"I couldn't .get the ball
where I wanted to until the
later innings when I really
started getting control of my
pitches," he said.
Two hits, a walk and two
errors in the second inning
rescued St. Michael's from a
possible shut out. They utilized
these in scoring their two runs.
Bostwick who led off that
inning with a triple was given
an easy passage home on
Wright's infield hit to tie the
game at one all. Jackie stole
second and moved to third on
Knowles' pick off.
An error on short Peter
Bethel allowed Roosevelt


YOUTH TENNIS


Turner to reach first base
safely. He was later joined by
Lloyd Bowleg cramming the
corners.
Left hand centre fielder
Eddie Ford assured the Saints
of their brief lead. His hit
drizzled out in front of the
plate and, as Rodgers made the
assist to first base, Wright
crossed the plate.
That was the end of the line
for the Saints. Of their 19
remaining at bats, only two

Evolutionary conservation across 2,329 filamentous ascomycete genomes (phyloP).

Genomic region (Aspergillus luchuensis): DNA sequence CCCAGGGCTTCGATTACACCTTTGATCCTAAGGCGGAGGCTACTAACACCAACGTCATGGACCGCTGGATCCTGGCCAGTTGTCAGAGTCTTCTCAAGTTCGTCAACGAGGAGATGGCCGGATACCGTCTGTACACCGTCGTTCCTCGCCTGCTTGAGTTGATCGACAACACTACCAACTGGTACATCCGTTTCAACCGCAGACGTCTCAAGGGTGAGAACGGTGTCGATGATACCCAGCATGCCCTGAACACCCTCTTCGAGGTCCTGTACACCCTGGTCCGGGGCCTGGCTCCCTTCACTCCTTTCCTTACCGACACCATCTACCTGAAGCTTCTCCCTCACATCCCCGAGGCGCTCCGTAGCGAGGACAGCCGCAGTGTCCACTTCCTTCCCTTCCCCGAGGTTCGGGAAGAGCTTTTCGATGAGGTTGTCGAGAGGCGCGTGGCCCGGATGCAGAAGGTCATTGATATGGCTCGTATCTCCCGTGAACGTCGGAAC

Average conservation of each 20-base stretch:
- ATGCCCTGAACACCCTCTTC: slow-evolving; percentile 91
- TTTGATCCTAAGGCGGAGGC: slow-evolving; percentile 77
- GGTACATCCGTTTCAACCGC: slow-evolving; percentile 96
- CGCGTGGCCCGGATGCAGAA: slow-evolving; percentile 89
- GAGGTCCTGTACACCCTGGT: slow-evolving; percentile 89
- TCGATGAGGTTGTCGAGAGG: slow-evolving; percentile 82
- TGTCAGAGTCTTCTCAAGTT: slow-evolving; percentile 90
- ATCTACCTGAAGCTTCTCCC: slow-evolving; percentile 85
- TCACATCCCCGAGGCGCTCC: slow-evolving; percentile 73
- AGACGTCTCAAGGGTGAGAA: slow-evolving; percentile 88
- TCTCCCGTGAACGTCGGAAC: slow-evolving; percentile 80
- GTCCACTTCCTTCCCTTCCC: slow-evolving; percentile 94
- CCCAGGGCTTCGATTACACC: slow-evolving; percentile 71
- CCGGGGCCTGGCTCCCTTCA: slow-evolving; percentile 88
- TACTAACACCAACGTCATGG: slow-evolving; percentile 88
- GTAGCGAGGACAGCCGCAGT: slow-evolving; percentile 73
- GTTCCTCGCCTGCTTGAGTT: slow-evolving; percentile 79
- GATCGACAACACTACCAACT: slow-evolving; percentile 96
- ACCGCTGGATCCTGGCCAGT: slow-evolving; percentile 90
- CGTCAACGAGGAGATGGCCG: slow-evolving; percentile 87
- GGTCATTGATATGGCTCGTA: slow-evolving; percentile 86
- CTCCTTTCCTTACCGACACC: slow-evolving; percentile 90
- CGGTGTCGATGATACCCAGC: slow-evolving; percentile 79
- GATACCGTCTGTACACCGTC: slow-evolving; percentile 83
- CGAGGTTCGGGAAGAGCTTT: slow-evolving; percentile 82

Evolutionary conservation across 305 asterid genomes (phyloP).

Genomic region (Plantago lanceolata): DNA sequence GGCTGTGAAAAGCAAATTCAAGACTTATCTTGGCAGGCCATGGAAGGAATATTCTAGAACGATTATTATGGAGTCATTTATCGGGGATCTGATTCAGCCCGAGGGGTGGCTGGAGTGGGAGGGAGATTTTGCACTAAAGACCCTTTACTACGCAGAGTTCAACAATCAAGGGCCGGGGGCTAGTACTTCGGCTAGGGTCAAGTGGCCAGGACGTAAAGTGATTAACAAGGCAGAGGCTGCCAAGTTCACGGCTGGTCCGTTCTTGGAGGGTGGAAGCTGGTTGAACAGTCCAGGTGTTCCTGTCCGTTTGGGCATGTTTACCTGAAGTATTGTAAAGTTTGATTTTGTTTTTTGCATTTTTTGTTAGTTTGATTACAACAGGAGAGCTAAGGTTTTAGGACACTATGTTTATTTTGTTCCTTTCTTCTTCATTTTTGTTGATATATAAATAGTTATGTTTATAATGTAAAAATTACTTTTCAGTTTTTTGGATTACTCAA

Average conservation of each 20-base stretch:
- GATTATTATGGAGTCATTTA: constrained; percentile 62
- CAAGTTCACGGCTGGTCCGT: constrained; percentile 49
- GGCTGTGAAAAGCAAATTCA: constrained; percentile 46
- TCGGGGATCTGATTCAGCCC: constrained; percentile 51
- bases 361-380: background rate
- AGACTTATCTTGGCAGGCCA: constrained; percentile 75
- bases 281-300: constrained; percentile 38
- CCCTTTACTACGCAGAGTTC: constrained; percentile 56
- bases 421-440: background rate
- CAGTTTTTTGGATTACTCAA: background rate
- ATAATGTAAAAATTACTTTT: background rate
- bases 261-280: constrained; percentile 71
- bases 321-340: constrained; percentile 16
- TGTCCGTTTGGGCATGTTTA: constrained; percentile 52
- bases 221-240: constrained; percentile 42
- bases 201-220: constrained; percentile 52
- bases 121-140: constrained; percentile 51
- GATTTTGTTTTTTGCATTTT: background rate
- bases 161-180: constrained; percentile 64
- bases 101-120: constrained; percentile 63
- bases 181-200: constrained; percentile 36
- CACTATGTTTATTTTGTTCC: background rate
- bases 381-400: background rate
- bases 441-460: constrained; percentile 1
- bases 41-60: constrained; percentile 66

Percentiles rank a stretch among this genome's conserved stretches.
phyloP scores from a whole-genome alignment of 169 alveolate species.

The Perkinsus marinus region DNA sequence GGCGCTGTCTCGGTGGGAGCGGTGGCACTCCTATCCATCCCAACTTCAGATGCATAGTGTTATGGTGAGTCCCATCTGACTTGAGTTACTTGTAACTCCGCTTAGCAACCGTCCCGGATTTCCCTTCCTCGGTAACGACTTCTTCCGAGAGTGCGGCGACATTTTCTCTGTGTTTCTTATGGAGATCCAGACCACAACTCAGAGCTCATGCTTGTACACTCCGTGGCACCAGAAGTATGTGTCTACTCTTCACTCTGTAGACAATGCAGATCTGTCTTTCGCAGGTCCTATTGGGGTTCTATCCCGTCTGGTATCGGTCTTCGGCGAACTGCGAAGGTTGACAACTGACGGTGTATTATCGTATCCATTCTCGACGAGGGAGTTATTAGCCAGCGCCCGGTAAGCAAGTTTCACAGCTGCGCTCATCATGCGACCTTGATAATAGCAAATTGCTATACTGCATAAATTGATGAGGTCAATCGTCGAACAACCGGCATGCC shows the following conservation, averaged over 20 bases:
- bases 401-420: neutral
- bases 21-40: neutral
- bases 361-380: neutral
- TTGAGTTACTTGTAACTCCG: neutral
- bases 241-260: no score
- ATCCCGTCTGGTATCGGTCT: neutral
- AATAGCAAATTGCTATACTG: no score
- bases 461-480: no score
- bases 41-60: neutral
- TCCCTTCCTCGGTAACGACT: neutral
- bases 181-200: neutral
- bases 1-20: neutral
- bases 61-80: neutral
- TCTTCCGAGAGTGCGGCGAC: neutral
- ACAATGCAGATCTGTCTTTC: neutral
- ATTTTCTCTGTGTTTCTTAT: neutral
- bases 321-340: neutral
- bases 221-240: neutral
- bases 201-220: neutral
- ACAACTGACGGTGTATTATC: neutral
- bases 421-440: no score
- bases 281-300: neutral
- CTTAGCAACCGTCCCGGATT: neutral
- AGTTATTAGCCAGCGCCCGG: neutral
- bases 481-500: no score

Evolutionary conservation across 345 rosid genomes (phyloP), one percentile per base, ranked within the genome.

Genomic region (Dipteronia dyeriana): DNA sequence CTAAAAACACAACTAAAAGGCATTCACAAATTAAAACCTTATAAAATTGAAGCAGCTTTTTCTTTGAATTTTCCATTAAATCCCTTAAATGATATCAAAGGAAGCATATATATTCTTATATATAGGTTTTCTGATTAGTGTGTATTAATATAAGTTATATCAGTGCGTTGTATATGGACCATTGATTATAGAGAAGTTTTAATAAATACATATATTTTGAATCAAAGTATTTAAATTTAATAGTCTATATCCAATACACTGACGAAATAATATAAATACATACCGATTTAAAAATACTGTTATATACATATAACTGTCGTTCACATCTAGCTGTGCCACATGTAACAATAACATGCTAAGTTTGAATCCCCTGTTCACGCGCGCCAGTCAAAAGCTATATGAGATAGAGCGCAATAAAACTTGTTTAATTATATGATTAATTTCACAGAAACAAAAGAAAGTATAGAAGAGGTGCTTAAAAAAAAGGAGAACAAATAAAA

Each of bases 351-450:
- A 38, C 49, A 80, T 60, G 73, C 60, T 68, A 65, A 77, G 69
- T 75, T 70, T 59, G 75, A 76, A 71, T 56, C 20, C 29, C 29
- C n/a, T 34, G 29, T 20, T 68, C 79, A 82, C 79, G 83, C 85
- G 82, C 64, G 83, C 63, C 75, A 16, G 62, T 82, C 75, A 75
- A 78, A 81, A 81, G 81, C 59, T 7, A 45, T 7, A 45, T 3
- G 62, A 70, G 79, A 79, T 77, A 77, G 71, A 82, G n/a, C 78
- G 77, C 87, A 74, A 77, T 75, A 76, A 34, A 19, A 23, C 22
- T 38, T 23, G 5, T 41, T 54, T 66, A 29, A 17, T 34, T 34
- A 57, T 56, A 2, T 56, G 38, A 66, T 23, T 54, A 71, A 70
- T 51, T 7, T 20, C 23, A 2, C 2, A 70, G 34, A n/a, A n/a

saw third base. Their final hit
was a sixth inning infielder
from Bostwick.
Tying up in the bottom of
the second inning on Knowles'
first rbi, the Ministry returned
in the following frame with
three winning tallies.
Third baseman Fred Taylor
put them ahead scoring on
catcher Adler Minus' throwing
error. Vianny Jacques scored
the second run of the inning
again on a throwing error from
Minus.
Jacques who was safe on a
fielder's choice stole third
successfully as Minus'
attempted pick off went wild.
Knowles later was credited
with his second rbi of the game


LAUNCHED